We now turn to investigating the distribution of upload volumes among peers. Etree uses semi–anonymized IP addresses as identifiers. As a result, it is not possible to identify a peer across all torrents that it took part in and measure the total upload volume over all these torrents. We therefore look at how the upload volume is distributed in each torrent.

To this end, we select from our 21–day trace the torrents with file sizes between 600MB and 800MB, so as to eliminate the effect of the correlation between file sizes and seeding levels. Next, we select the torrents with at least 30 peers, out of which at least 10 are seeders and at least 10 are peers that download content (leechers in BitTorrent parlance). This results in 181 selected torrents.

Figure 3 presents the total upload volume contributed by the 10 percent of most active uploaders considering only seeders, only leechers, and all peers together.

Figure 3: Percentage of torrents in which the traffic volume uploaded by the top 10 percent of uploaders is less than a given percentage of the entire contribution volume.

Figure 3: Percentage of torrents in which the traffic volume uploaded by the top 10 percent of uploaders is less than a given percentage of the entire contribution volume. Data is from a 21–day trace of etree. All torrents are for files with sizes between 600MB and 800 MB.

Figure 3 shows that the top 10 percent of uploaders upload less content than the total uploaded by the rest of the peers in the torrent in only five percent of the torrents we examined. For half of the torrents, these same 10 percent of uploading peers contribute more than 79 percent of all the bandwidth used in the torrent.

The data for seeders only reveals a similar behavior; in most of the torrents, a small percentage of seeders uploads more than all other seeders put together. When we consider only leechers — who are trading their bandwidth — we see that while a minority of leechers dominates uploads by the leechers, the distribution is less extreme.

We attribute these non–uniform distributions primarily to heterogeneity of users’ bandwidth. However, the distribution of bandwidth available for contribution by leechers and by seeders should be similar. Thus, if it were the only factor determining the amount of contribution, we should see similar distributions of upload volumes for both types of peers. We attribute the more extreme distribution for seeders to the effect of a large variation in the time that users leave their client online after having finished downloading.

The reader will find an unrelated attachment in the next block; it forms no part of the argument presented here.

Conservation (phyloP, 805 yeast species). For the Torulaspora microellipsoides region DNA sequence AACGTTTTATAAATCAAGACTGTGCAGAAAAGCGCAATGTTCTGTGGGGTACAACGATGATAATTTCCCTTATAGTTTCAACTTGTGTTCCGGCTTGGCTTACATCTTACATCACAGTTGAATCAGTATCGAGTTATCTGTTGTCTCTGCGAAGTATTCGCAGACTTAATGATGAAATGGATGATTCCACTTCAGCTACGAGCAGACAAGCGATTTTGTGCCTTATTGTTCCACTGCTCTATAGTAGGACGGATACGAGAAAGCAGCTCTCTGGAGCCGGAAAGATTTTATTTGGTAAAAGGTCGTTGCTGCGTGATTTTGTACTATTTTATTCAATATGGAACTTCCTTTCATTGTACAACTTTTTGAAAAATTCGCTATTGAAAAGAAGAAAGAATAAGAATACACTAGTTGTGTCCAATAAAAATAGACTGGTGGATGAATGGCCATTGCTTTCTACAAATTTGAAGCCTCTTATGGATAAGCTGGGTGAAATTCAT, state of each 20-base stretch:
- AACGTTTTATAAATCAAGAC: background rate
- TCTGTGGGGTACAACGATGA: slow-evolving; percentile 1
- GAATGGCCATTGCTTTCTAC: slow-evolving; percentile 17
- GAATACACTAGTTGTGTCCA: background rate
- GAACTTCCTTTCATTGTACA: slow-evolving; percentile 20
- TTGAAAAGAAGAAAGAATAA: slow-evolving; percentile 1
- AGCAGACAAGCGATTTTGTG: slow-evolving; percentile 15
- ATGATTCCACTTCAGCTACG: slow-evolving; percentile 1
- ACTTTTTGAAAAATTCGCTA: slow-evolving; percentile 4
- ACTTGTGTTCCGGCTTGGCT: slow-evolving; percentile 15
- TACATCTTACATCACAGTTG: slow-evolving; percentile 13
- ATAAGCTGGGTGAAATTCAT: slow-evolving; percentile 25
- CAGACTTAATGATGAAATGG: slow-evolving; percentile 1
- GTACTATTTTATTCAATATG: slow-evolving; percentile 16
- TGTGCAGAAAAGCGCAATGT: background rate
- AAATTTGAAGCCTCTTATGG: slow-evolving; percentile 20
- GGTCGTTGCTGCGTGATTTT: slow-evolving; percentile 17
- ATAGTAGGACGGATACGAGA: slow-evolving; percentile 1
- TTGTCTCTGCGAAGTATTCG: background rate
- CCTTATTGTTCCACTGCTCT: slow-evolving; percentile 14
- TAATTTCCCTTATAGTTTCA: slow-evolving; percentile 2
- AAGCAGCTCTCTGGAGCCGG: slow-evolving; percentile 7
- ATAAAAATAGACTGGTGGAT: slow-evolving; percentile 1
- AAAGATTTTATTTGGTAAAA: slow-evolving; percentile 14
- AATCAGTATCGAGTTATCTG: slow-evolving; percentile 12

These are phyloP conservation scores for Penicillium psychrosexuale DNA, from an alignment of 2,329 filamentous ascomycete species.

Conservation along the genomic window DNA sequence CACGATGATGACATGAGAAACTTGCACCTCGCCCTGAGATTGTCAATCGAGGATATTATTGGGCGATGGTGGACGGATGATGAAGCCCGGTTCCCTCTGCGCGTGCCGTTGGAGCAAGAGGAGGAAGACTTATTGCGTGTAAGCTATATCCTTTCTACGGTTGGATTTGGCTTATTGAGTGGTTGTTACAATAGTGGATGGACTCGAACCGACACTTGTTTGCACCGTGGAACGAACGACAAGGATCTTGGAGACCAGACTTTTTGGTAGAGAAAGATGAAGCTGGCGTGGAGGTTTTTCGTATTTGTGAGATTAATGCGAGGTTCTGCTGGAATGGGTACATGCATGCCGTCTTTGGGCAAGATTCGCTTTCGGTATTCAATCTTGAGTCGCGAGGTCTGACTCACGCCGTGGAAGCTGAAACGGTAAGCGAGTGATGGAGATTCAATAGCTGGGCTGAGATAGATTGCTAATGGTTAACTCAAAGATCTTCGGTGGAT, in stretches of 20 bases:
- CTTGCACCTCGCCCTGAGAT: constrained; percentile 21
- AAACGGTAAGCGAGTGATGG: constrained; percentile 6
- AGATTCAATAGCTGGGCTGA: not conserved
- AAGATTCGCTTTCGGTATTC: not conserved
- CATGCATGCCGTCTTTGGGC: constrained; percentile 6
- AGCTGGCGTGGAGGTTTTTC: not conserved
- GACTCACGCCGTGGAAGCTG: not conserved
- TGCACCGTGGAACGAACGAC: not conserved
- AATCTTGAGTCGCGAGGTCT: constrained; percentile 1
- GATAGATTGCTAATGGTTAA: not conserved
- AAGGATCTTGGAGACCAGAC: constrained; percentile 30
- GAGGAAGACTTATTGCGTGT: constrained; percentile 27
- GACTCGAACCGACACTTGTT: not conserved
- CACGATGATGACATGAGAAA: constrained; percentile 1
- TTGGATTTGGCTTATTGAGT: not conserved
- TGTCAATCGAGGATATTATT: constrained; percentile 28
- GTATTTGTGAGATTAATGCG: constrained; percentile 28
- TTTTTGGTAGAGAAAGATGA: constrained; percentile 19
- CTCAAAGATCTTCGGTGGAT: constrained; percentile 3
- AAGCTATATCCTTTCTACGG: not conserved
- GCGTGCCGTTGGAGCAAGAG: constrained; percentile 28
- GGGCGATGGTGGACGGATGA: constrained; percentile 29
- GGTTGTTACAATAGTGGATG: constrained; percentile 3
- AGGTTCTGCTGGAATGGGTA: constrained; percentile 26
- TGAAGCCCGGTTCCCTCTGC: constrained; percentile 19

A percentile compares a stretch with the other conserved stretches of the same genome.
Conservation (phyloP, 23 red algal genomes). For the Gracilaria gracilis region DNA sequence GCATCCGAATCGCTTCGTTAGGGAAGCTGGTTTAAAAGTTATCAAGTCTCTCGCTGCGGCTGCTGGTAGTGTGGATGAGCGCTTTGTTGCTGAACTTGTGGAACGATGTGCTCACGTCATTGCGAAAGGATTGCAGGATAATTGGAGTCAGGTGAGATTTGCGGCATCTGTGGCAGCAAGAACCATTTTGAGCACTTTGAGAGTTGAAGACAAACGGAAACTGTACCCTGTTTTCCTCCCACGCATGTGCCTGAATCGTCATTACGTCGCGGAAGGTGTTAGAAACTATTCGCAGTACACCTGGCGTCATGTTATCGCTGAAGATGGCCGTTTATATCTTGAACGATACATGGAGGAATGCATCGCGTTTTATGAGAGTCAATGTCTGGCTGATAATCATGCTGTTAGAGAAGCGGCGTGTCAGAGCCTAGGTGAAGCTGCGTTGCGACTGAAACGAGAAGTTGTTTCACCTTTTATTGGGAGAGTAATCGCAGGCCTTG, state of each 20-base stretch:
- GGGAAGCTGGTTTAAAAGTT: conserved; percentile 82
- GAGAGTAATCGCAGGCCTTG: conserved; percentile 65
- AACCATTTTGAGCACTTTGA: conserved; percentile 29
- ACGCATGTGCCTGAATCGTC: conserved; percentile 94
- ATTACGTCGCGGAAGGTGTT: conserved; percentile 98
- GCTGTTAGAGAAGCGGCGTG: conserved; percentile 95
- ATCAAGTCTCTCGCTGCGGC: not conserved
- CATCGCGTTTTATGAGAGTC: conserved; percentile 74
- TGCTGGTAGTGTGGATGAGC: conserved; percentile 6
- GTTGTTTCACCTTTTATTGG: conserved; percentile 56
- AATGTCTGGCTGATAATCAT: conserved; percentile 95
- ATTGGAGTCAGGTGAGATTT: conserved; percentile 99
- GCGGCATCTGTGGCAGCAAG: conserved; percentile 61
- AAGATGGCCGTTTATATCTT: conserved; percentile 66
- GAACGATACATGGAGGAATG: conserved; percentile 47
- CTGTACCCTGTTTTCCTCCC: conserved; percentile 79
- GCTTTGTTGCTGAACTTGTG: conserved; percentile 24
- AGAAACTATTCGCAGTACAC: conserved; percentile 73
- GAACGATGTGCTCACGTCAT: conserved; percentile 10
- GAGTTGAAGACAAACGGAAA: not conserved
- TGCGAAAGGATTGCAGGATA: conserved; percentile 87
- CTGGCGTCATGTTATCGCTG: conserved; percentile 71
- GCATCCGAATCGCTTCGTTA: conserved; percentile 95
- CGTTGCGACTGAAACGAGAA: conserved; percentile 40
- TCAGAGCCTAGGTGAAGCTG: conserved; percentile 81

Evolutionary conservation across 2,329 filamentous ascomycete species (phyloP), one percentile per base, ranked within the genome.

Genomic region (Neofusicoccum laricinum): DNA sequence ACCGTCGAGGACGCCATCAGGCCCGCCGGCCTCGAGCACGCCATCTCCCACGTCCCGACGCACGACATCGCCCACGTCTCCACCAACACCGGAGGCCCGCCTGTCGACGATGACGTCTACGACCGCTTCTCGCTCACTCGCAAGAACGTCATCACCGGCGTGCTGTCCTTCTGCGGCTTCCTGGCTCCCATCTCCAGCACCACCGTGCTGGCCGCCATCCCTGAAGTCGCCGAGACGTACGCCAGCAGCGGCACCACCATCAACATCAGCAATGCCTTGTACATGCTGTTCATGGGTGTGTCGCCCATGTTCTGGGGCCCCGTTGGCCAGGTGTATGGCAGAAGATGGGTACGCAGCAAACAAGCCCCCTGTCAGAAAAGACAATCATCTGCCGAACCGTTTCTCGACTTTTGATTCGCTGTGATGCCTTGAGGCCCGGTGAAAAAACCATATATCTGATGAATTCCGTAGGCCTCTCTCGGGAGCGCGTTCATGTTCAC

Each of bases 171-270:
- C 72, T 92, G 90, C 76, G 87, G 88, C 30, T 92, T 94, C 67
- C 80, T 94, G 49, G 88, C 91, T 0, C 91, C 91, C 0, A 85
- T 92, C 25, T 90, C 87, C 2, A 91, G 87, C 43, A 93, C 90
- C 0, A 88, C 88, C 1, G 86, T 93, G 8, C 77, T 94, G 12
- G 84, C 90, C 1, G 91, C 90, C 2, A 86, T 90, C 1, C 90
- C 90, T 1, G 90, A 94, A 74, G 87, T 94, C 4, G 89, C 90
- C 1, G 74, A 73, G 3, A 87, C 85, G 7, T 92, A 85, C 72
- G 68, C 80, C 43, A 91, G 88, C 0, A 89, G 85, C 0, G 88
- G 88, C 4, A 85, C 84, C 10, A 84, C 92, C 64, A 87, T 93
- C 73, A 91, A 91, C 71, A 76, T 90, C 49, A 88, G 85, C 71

Note that the skewed distribution of uploading and content contribution happens both within a group of peers (the leechers) who earn a direct reward for their contribution, and within a group (the seeders) who do not. In etree and piratebay there is no incentive mechanism for content contribution or upload by seeders. Upload by leechers is an example of trading.

This is evidence that incentives provided by the sharing mechanisms are not the only constraints on the distribution of contribution levels for trading and gifting in BitTorrent communities.

3.5 Suggestions for BitTorrent

In this section we summarize BitTorrent–specific suggestions to increase contribution levels inspired by our own BitTorrent experience as well as by a literature survey. Section 4 looks at general lessons that can be applied at most peer–to–peer communities to enhance gifting.

Since gifters are sensitive to the efficiency with which their contribution is used (Kerr, 1996), a number of suggestions aimed at improving the efficiency of underlying BitTorrent mechanisms are likely to impact gifting levels. These suggestions include the use of chunk ordering to solve the ‘last block problem’ (Gkantsidis and Rodriguez, 2005), and minimizing network overheads by intelligently pairing up the peers that trade chunks (Sherwood, et al., 2004; Bindal, et al., 2006).

The time peers spend online is one key characteristic influencing the level of gifting (seeding in this case) in a torrent. If peers spend a long time online, this also has a positive effect on long–term content preservation and availability (Adar, 2005; Guo, et al., 2005).

Guo, et al. (2005) point out that client software that allows participation in multiple torrents concurrently will increase overall participation time in all torrents. This is because all torrents share the same, limited capacity network link; thus file downloading in each torrent will take longer. The resulting increased participation time will improve content availability and seeding in the torrents corresponding to small files.